Fall is officially Doomtree season, with the majority of the collective releasing solo records over a three-month period. With Hand Over Fist, MC Mike Mictlan and producer extraordinaire Lazerbeak add another worthy piece to the Doomtree arsenal. While Mictlan is more self-referential and cocky than his crewmates, what separates DT from a lot of rap collectives is the pervasive team feeling, and even with the heavily biographic content on Hand Over Fist, a "we" attitude still permeates the album.

Much of the record is used to establish Mictlan's persona: namely, his relocation from L.A. to Minnesota and the cultural acclimation to the move. Predictably, this culminates with a reminiscent "L.A. Raiders Hat" and Midwest shout-outs like "Northstarrr." Mictlan seems to prefer lightning-speed, tongue-twisting raps but wisely uses them in moderation, including "Shux," which features guest P.O.S. trying to outpace his host. Hand Over Fist is a concise record, electing to vary the pace rather than stretch things out with skits and interludes. - City Pages, Minneapolis MN


With his lightning-fast rhyme patterns, adept lyrical prowess, and hard-hitting delivery, Mike Mictlan brings the gangster rap edge that keeps Doomtree from sliding down the precarious slope into emo-rap territory. The Los Angeles transplant, who moved back to Minnesota on the strength of his old friends in Doomtree gaining prominence, sounds like he emerged from the womb rapping, touting an experienced and methodical style that is never less than commanding. On his 2008 debut with producer Lazerbeak, Hand Over Fist, the rapper also known as BAMF The Butcher crafted an instant classic that blended political themes, life experiences, and exceptional wordplay. - The AV Club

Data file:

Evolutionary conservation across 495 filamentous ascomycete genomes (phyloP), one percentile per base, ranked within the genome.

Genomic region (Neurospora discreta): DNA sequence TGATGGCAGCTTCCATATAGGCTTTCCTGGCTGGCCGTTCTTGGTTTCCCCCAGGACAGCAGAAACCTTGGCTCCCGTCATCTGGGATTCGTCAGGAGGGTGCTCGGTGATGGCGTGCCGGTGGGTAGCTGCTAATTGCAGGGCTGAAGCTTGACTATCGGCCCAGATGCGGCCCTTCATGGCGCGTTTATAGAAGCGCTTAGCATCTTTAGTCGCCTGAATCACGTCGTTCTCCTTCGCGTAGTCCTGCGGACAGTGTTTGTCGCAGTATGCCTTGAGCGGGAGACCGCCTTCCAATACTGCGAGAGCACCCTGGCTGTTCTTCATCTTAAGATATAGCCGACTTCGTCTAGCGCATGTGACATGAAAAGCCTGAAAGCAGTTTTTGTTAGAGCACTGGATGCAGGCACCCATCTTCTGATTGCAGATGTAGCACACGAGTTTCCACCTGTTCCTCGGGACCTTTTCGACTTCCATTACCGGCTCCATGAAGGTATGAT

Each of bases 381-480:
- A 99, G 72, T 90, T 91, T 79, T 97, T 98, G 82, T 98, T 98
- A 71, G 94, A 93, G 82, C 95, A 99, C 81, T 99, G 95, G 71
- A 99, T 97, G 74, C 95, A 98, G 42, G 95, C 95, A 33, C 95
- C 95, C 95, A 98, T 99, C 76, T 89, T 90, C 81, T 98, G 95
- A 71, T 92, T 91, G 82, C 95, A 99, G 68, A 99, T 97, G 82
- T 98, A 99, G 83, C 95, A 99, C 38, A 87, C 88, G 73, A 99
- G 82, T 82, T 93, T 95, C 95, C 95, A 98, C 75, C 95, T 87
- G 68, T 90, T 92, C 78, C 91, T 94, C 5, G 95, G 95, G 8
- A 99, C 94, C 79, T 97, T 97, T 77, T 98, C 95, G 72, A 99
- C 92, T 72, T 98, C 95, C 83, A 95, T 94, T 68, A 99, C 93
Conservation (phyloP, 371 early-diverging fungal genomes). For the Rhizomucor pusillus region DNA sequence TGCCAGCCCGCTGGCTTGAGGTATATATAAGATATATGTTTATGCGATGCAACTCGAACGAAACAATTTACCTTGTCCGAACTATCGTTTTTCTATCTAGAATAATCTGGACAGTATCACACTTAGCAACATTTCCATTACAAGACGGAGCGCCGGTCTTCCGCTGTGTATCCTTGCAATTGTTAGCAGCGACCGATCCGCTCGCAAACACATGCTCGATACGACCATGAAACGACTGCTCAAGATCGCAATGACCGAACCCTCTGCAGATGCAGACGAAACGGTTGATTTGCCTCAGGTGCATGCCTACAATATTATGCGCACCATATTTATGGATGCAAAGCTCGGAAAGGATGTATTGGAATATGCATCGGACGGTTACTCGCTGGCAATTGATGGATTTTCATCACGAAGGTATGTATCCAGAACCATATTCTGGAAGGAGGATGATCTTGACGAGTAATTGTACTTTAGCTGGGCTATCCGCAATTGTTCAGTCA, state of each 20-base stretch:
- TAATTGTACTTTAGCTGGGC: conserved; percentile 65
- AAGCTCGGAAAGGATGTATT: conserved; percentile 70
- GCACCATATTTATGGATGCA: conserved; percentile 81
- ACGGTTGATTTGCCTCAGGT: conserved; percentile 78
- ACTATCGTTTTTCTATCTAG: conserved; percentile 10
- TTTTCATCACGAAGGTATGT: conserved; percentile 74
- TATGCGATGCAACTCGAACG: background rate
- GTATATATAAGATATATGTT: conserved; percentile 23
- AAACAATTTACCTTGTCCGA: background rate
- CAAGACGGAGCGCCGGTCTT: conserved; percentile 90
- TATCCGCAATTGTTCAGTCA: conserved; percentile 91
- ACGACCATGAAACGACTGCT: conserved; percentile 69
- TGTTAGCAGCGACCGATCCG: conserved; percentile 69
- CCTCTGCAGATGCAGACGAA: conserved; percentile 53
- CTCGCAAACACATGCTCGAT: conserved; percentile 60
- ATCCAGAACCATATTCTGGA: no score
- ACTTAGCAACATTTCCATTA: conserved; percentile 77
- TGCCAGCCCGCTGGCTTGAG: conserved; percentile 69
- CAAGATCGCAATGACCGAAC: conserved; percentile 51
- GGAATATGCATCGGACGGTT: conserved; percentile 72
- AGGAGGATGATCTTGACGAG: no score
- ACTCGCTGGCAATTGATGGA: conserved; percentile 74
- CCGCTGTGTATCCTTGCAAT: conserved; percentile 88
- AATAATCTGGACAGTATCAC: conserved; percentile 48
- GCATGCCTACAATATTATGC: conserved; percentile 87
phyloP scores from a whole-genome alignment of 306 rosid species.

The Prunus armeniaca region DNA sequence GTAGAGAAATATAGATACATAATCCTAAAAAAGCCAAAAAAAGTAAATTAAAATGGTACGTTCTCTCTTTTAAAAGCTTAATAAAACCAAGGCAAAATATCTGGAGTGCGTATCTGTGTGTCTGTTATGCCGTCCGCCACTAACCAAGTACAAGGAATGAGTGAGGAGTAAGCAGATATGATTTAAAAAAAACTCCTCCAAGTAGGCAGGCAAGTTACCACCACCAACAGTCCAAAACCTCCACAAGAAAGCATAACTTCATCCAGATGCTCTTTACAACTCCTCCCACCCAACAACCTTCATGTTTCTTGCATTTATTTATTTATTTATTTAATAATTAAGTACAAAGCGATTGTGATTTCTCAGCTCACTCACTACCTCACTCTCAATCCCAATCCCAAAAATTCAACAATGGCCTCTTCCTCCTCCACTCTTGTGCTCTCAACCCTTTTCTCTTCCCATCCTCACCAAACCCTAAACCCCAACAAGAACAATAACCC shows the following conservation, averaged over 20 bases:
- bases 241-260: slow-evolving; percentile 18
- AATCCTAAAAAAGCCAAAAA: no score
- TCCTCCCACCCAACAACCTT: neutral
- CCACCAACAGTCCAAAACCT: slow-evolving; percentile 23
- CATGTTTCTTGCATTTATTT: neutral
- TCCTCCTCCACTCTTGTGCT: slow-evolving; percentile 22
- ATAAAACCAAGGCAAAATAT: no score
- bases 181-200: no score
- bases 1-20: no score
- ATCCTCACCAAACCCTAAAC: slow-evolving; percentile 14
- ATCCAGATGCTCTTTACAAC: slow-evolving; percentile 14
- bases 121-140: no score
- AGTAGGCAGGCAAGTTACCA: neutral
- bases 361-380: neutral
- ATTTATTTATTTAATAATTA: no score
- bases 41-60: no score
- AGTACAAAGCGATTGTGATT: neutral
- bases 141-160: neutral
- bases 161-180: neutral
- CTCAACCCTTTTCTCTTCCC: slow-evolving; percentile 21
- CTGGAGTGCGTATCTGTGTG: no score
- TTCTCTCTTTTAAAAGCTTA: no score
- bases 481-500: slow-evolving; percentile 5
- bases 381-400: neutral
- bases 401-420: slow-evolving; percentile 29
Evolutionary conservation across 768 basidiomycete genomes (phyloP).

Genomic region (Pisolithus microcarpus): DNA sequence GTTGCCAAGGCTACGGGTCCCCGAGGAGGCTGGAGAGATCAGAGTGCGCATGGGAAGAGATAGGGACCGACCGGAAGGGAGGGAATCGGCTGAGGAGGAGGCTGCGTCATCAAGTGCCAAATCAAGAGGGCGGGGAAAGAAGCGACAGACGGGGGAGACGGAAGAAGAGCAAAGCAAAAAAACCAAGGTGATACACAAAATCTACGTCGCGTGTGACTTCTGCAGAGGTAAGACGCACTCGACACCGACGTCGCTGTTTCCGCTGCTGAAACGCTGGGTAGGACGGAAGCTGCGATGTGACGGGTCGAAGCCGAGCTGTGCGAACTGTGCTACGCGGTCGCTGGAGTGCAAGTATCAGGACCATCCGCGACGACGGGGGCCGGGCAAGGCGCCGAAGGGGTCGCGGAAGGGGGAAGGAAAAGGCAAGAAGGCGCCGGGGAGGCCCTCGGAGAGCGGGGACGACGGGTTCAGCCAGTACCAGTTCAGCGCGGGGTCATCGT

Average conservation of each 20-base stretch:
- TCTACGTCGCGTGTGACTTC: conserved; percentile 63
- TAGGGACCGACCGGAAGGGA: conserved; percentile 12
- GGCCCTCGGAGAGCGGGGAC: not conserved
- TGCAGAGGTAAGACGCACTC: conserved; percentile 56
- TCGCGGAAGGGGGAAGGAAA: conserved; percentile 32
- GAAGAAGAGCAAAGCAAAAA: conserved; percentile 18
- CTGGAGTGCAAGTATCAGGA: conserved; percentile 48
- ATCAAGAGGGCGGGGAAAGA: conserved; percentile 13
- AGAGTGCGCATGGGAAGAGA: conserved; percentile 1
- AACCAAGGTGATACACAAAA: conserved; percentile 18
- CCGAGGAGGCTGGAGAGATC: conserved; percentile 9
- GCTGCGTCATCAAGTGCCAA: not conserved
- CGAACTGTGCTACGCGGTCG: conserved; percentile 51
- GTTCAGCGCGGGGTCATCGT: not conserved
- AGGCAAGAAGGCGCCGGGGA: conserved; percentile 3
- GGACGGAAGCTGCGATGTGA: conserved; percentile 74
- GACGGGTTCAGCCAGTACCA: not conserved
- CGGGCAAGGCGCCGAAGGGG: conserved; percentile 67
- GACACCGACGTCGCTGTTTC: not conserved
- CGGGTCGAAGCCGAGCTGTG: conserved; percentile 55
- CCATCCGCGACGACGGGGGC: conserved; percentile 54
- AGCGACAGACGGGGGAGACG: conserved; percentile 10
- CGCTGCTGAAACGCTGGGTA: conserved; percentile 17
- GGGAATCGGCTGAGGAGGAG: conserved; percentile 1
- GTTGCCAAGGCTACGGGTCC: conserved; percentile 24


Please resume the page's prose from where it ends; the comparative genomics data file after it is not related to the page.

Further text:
Doomtree puts on a good show. But even when all the crew's on stage, when female emcee Dessa's bopping around and P.O.S. is yelling in the mic, Mictlan stands out. He rolls his eyes back in his head, reaches out to the crowd and fuels intensity through his mic.

The stuff he's recorded is good, but to this point, nothing matches him live. - Minnesota Daily


Discography

Deity for Re-Hire - EP
Hand Over Fist (with Lazerbeak) - LP

Photos

Bio

With mainstream appeal, surgical precision, and unshakable crew love, Mike Mictlan is an unparalleled force in the underground. His live show is a spectacle of sweat and laughter and fury and communion. You could search every venue in every city, but you will not find an emcee in rap music with more heart than Mike Mictlan. No hype, just a simple guarantee. He believes in the music, the movement, and in his crew of friends. To see him in person, and to hear is voice, makes it hard not to believe it too.

Mictlan is a native to Southern California and a current proud resident of South Minneapolis. His style has roots in both scenes. In his delivery, he’s a rapper’s rapper and a technician. He can stick fast stuccato runs, flip a pattern, and freestyle long after everyone else has gone to bed. But he’s also a writer who doesn’t shy from big themes and personal narrative. In his latest collaboration with Lazerbeak, Hand Over Fist, Mictlan employs his understated poetry to epic effect. The album goes by in a pageant of imagery: of fire and flight, long odds and close calls.

Mike met the founding members of Doomtree during his junior year in high school. In response to his deliquent streak, Mike’s parents had sent him from their L.A. home to live with his uncle in Minnesota. (No, the Fresh Prince storyline is not lost on us, please save your letters.) Living with his uncle and attending Hopkins High, he met P.O.S, Lazerbeak, MK Larada, and Paper Tiger. Although Mictlan soon returned to L.A., the Doomtree family tree had taken root. As the collective gained momentum in Minneapolis, Mictlan received more and more phone calls urging him to move to the Midwest. Five years later, he got off a plane with 2 duffel bags and a footlocker, ready to go wherever Doomtree was headed.

Mictlan now tours with the group and as a solo performer, making converts and fans in every city.